Fisker files for bankruptcy, assets and debt assumed by Hybrid Technology Holdings

The high-end electric carmaker, which had received U.S. loans, will be restructured by Hybrid Technology Holdings, an investor group controlled by Hong Kong billionaire Richard Li.

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Fisker Automotive (Anaheim, Calif.), the dormant maker of hybrid electric sports cars, filed for Chapter 11 bankruptcy protection on Friday Nov. 22 as part of a restructuring plan, said an Autonews.com article published Nov. 27. Hybrid Technology Holdings LLC, an investor group controlled by Hong Kong billionaire Richard Li, is purchasing Fisker's assets and will provide $8 million in debtor-in-possession financing to fund the sale and restructuring. The Fisker Karma incorporated some composites in its body panels.

The U.S. Department of Energy (DOE) sold its green technology loan in Fisker to Hybrid Technology for $25 million. The investor group bought one loan extended by the U.S. Department of Energy, originally worth $168 million. In all, the DOE has recouped about $53 million on its $192 million investment in Fisker.

"After having evaluated and pursued all other alternatives, we believe the sale to Hybrid and the related Chapter 11 process is the best alternative for maximizing Fisker Automotive's value for the benefit of all stakeholders," Marc Beilinson, Fisker Automotive's chief restructuring officer, said in a statement. "We believe that the Fisker Automotive technology and product development capability will remain a guiding force in the evolution of the automotive industry under Hybrid's leadership."

In a statement, Hybrid Technology said the purchase of the government loan was the first step toward eventually restarting production and sale of the Karma, which Fisker has not built in about 18 months, and the development of other hybrid electric vehicles.

"As we continue to examine Fisker's opportunities, we will be making decisions about the structure and footprint of the new business," a spokeswoman for Hybrid Technology, Caroline Langdale, said in a statement. Although the design of the Karma drew rave reviews, it had many quality problems that hurt the company's image and drained cash. In April, Fisker fired most of its staff to save cash following an unsuccessful search for a buyer. Its financial woes left Fisker unable to repay millions in outstanding bills to suppliers, the DOE and others. The DOE put the loan up for auction in midOctober.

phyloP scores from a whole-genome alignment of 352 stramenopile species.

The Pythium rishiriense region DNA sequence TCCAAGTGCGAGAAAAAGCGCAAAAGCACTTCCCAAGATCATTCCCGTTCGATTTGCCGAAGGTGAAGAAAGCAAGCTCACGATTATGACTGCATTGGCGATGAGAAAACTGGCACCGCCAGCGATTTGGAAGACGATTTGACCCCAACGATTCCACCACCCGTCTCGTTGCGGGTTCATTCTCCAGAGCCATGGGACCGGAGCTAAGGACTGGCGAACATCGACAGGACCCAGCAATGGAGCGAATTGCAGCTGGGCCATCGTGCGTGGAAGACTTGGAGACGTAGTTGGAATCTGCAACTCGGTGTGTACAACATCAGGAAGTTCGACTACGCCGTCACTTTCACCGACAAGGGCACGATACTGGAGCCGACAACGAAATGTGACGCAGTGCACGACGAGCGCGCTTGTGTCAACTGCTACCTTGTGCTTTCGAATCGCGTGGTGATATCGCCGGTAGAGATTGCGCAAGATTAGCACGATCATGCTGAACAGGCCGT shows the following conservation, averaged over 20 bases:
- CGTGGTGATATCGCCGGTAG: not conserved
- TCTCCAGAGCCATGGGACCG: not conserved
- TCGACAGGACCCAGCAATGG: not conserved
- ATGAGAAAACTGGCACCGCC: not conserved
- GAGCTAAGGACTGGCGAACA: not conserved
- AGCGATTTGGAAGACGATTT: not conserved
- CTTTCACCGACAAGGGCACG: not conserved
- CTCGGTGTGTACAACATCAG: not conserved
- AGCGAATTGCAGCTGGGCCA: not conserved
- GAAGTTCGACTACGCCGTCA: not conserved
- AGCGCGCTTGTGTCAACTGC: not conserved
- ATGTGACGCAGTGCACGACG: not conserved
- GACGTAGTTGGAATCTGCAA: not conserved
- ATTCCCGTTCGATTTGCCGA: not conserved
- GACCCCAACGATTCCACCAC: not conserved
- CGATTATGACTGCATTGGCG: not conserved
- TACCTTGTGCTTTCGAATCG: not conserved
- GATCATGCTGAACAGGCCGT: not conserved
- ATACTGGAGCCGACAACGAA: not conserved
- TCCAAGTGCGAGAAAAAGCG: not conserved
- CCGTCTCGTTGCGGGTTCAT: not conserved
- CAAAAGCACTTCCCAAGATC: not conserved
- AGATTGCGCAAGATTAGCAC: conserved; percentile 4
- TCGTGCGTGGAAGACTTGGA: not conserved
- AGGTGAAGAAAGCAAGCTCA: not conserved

Fisker originally won a $529 million line of credit in 2009 as part of the Obama administration's effort to boost advanced vehicle development in the United States. But the DOE froze Fisker's credit line in mid-2011 after the company missed certain performance targets. The Energy Department decided to auction its interest in Fisker, whose $103,000 Karma was driven by actor Leonardo DiCaprio and singer Justin Bieber, after the company defaulted on its loan without making a payment and attempts to find a buyer failed.

The Orange County Register and The Los Angeles Times, citing Rep. Marsha Blackburn, RTenn., and people familiar with the matter, reported Hybrid Technology is owned by Li.

Fisker was cofounded by and named after former Aston Martin designer Henrik Fisker, and backed by $1.2 billion in venture capital investments. It stopped making cars last year shortly after a Karma quit running during a Consumer Reports road test and failures in batteries supplied by A123 Systems Inc. led to a U.S. recall and A123's bankruptcy. Some of Fisker's remaining vehicles were destroyed by flooding during Hurricane Sandy after it ceased production, and its insurance company refused to pay for the damages. Henrik Fisker quit after about 75 percent of the company's employees were fired.

Hybrid Technology committed to following through with some kind of presence in the U.S., says a Nov. 27 Wall Street Journal by Mike Ramsey, a condition of the original loan to Fisker. The company owns a former General Motors Co. plant in Delaware that was to be used for building a new line of plug-in hybrid Fiskers until the company ran out of cash.

"HT is committed to building upon the Fisker legacy and presence in the United States as a foundation for the design and manufacture of advanced hybrid electric vehicles," said Langdale. "We will work to realize the full potential these fantastic cars offer in helping to remake the auto industry for the 21st Century."